Mixmag - ghostwriting article

Read my article in Mixmag about ghostwriting in dance music – featuring quotes from Maceo Plex

If you didn’t spot it already, have written an article for Mixmag about ghostwriting in underground electronic music. If you’re not sure what that is, it’s when DJs pay producers to create a track in its entirety for them to put their name to with zero input from themselves.

I speak to ghostwriters past and present, Maceo Plex, Alex Jones and Timo Garcia in this piece. Click the link to read it in full – it’s created quite the discussion online, which was all I was hoping for.

Mixmag – Ghostwriting: who really writes the tracks?

8 types of DJ I hate

There are a hell of a lot of shit DJs out there. And many with poor boothside etiquette. Following extensive research, I have identified several archetypes of the very shittest and least deserving of a privileged position in a booth. These are they.

1. DJs who can’t beatmatch. Especially ‘legacy’ DJs who somehow still clang mixes on a frequent basis despite decades in the game. It’s really not that fucking hard. And yes, it does matter. Watch even a barely-educated punter on the dancefloor scratch their head in confusion as the beats begin to gallop like Bishop’s Cock in the 4.20 at Aintree. They know that something ain’t right. You feel it in your bones. It’s like a natural instinct. We’ve all had tricky gigs where we’ve got no monitor, or the needle’s fucked – but for a ‘name’ DJ to fuck up a mix in an established club with a good setup and a prime sound system… that’s just fucking lame. And I don’t buy the “DJing is not about beatmatching” line that some people bandy around when talking about certain jocks who are good selectors but apparently haven’t figured out how to count to four yet. Of course, there’s no denying that the most important thing in DJing is choosing the music and choosing when to play it – but it’s all part of the package. And I just can’t get my head around why some of these apparently technically gifted musicians can’t master the most basic element therein. DITCH YOUR VINYL AND PRESS THE SYNC BUTTON 😉 Richie Hawtin did OK out of it.

2. DJs who go over their allocated time / cut your last record off short even though you’ve got 3 minutes left. Two sides of the same coin here, both marked ‘twat’. No it’s not alright to play one or two more tracks, I’ve only got an hour-long set and I’m not having it eaten into with more of your drivel thanks mate. And don’t cut off my very carefully chosen last track unless it begins eating into your time. Every second counts when you’re playing a short set (short sets being another personal bugbear). Don’t snaffle my time, bitch!

3. DJs who don’t know how to use the equipment. If you’ve been playing out a for a few years, you should know your way around most mixers and most technical problems. You should also be able to hear when you are riding the levels so high that you’re distorting the music. If you’re a relative newcomer, OK, you learn by experience and will have to get through a few hairy moments over the years. But having the knowledge of the ins and outs of a DJ booth seems to be a lost art, given that many DJs have grown up with nothing more than a laptop and beat-syncing. I once played a student night at fabric, and witnessed a young DJ duo produce a cheat sheet on how to operate a CDJ out of their handbags. Seriously. Needless to say they were playing in the same room as Peaches Geldof. OK, so was I, but I had to take over from the notorious (sh)it girl when she realised that she had burnt MP3 data CDs and for some reason fabric only had CDJ-1000 MK IIs in Room 3 which wouldn’t play them… which to be fair, wasn’t really her fault. She still sucks though. On that note…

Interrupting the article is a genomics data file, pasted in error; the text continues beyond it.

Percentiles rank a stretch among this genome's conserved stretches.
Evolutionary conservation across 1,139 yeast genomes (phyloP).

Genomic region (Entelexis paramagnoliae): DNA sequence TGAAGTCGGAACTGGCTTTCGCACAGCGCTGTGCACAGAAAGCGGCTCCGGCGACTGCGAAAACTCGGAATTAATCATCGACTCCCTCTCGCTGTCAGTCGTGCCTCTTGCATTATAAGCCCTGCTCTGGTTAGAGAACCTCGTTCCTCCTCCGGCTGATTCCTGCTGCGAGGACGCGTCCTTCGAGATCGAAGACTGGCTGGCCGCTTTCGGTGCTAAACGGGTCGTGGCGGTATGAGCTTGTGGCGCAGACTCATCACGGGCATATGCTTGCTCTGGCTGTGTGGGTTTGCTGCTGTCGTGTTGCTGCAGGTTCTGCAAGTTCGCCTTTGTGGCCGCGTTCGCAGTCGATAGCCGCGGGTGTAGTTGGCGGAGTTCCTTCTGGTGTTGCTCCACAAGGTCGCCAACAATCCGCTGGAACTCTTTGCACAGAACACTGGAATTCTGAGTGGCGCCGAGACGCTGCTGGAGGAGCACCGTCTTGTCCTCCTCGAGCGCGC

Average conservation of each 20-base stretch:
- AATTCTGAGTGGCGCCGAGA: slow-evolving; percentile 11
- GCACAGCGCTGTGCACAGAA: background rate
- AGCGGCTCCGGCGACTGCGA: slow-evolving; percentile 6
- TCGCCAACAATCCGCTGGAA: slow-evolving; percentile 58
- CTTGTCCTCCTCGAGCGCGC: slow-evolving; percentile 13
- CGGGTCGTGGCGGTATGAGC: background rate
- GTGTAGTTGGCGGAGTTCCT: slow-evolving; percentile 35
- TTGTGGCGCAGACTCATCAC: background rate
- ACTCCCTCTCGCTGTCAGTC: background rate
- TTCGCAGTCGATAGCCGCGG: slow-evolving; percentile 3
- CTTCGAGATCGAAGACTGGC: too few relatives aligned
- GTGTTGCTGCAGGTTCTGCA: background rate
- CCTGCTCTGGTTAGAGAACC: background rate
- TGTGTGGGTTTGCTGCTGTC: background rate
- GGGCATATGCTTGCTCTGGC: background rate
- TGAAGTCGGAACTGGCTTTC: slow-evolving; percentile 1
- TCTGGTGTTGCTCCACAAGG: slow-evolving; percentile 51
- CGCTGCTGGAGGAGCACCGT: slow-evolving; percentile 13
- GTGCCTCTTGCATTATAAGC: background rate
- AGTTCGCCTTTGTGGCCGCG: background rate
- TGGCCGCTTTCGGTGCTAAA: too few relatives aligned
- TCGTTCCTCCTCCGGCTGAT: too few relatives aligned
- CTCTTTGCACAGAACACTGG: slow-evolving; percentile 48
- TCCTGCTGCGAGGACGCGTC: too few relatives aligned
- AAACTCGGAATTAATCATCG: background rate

4. Celebrity DJs. I don’t think this one needs any explanation.

5. DJs who don’t how to warm up. A few years ago, I played an early afternoon slot on the outdoor terrace at Cargo on a Saturday afternoon. The DJ playing before me – who was finishing around 2 or 3 PM – finished with Dubfire’s remix of Plastikman – Spastik. at full 128 BPM tempo. What the fuck is that? Do you literally have no consideration for the people who you are playing for and the DJs playing after you? There’s a subtle art and a satisfying pleasure to be had from a good warm-up set, and people often say it’s the hardest set to do. I’ve seen far, far too many DJs who have absolutely no clue how to ease the floor into submission and set the tone for the night ahead, starting off house nights at 126-128 BPM (coronary-inducing in these chuggy days). There’s no rush. Stop tonking it out at 10 PM, fools.